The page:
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    Egan's stage theory : an exploratory study of its use in the analysis of science textbooks
    Valmadre, Christopher Charles ( 1985)
    Kieran Egan (1979) has challenged educationists to consider the need for a Theory of Development which is specifically Educational. Such a need is discussed and examined in the context of science teaching. Egan's Theory was applied to the selection of science text material for a group of eleven and twelve year old students. The students' responses to the materials were compared with Egan's descriptions of certain developmental stages, particularly of his Romantic Stage. The author concluded that Egan's theoretical proposition assisted in interpeting certain student behaviour and preferences. Possible classroom uses of Egan's theory are discussed, implications for text usage and design are outlined, and some areas of research are suggested.
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    The sociohistorical approach to science teaching : theory and practice
    Robottom, Ian M (1949-) ( 1978)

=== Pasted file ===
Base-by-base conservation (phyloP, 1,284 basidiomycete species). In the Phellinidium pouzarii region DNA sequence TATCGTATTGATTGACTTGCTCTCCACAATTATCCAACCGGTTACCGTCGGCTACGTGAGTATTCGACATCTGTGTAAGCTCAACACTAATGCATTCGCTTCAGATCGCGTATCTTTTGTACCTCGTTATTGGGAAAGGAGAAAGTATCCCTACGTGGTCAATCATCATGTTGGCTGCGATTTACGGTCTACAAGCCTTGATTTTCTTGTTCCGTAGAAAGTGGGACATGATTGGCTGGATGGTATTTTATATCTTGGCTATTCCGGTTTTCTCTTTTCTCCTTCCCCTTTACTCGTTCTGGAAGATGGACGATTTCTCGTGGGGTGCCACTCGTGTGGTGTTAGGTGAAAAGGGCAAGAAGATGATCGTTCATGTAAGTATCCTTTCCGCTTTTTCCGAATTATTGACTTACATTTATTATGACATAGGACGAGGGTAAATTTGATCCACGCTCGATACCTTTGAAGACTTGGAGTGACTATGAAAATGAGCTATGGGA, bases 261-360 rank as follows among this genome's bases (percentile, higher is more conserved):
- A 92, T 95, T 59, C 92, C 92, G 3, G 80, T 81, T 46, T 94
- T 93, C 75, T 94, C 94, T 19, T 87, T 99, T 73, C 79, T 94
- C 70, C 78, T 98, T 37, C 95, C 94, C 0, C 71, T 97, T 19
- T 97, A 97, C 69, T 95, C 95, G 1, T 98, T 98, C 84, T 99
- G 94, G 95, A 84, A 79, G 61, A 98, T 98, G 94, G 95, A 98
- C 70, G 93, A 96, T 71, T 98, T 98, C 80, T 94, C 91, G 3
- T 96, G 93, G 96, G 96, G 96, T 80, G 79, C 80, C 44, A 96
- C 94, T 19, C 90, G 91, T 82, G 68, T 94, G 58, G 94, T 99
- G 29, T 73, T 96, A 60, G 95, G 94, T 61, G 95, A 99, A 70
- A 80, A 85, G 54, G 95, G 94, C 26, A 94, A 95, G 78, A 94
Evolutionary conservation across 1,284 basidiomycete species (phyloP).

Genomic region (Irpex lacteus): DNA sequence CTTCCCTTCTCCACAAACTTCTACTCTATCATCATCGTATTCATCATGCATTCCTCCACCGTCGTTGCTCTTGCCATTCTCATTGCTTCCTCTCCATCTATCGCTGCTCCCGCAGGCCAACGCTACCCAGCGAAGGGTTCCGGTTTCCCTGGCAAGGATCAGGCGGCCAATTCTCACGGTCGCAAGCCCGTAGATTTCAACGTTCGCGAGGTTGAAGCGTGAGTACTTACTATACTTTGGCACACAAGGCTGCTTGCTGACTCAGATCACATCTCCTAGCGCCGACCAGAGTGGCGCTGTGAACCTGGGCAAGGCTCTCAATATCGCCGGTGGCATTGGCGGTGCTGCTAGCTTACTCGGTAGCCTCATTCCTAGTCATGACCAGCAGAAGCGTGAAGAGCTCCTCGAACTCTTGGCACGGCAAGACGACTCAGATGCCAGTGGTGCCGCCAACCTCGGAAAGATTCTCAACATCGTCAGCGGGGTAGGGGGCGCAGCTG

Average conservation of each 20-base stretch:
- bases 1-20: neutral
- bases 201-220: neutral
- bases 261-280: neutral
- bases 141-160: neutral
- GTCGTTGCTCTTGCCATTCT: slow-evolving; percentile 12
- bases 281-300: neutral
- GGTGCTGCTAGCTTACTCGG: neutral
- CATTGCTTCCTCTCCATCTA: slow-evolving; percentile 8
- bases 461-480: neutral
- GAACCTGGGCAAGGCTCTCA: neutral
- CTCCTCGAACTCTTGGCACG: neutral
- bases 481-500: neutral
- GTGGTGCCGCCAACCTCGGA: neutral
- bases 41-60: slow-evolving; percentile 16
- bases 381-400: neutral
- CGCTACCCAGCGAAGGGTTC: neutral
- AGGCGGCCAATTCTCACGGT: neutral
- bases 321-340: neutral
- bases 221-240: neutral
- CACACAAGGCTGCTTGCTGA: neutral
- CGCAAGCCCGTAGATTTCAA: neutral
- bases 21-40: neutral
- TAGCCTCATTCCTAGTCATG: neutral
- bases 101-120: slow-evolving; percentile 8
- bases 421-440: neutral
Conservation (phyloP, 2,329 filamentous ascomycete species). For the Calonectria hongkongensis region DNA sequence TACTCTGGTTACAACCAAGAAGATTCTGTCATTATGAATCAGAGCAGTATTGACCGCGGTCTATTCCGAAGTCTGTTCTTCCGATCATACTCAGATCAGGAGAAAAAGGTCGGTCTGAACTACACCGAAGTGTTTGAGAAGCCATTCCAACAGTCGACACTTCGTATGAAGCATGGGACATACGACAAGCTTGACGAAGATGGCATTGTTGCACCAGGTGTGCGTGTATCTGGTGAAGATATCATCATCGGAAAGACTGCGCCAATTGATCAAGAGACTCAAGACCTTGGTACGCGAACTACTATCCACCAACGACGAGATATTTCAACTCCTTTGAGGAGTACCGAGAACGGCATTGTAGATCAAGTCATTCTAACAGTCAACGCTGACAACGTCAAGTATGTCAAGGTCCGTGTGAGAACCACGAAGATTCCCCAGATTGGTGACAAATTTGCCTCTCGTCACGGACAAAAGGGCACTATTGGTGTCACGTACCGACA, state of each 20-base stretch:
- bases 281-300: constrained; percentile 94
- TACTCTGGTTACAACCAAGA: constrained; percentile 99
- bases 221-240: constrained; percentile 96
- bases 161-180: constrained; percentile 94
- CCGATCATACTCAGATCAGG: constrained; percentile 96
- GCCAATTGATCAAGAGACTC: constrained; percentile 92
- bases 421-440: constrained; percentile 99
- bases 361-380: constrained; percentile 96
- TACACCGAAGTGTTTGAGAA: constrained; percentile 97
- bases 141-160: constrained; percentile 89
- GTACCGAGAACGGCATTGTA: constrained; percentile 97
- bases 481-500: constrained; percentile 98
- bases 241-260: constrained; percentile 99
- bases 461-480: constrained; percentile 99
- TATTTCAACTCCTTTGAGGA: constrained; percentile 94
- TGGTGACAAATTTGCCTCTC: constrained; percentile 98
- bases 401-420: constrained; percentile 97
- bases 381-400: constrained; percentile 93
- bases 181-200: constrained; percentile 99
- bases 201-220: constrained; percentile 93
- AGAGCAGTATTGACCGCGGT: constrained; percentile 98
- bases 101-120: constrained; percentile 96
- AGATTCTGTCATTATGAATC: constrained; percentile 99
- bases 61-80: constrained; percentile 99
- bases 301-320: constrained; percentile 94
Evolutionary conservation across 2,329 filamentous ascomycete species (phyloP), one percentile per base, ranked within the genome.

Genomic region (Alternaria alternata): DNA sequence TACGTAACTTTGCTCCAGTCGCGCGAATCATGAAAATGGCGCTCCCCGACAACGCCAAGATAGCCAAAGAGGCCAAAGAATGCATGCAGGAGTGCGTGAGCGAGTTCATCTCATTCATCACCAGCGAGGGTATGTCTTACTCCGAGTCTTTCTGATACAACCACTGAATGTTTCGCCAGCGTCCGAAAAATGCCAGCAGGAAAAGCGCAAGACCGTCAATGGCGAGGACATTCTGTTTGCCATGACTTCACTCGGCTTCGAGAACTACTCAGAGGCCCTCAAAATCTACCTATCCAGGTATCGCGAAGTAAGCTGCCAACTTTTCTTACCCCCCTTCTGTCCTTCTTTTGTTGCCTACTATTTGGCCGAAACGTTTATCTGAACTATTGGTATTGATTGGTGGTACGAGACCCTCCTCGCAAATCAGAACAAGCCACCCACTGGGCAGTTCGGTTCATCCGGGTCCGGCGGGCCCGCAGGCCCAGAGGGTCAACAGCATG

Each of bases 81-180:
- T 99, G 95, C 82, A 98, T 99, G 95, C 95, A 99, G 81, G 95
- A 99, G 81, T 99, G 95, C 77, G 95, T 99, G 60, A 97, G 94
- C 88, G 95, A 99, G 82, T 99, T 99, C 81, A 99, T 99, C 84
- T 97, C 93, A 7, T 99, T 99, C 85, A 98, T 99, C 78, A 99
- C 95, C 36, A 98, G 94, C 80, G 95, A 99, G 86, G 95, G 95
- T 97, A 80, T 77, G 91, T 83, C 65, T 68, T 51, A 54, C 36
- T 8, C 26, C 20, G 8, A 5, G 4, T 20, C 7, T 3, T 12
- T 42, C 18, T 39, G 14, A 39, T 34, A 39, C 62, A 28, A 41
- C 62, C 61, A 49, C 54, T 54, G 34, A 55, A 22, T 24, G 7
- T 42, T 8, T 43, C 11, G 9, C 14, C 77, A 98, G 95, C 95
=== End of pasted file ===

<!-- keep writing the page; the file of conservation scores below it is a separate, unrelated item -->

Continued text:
A conception of scientific methodology is regarded as an important objective in science education. There exists an identifiable popular view of science which is expressed both explicitly and implicitly in science curriculum design, and in the evaluation of students' progress. This popular view of science includes such elements as objectivity, open-mindedness, logicality and rationality. It can be found in explicit statements of scientific methodology in science texts, and can be discerned in the actual structure of curricule,as well as in tests on students' understanding of science. The currently dominant behavioural objectives model of curriculum design, with its emphasis on the use of rational, logical means-end reasoning, is a facilitative agent in the propagation of the popular view. There is, however, considerable equivocation concerning the nature of scientific methodology. The existence of a number of different conceptions of science, for example those articulated by Popper, Kuhn, and Schwab, is incompatible with the singularity of the popular view. The prespecification of outcomes, as demanded by the behavioural objectives model of curriculum design, seems inappropriate in light of the fact that these outcomes (relating to scientific methodology) have such an equivocal base. The suitability of an alternative model of curriculum design, that articulated by Stenhouse, is explored. There has recently been a rise in interest in the Sociohistorical Approach to science teaching. This approach, which involves the setting of episodes of scientific inquiry in their social and historical context, may constitute a practical manifestation of Stenhouse's theory. An attempt is made to outline the marriage of the process model and the use of sociohistorical materials.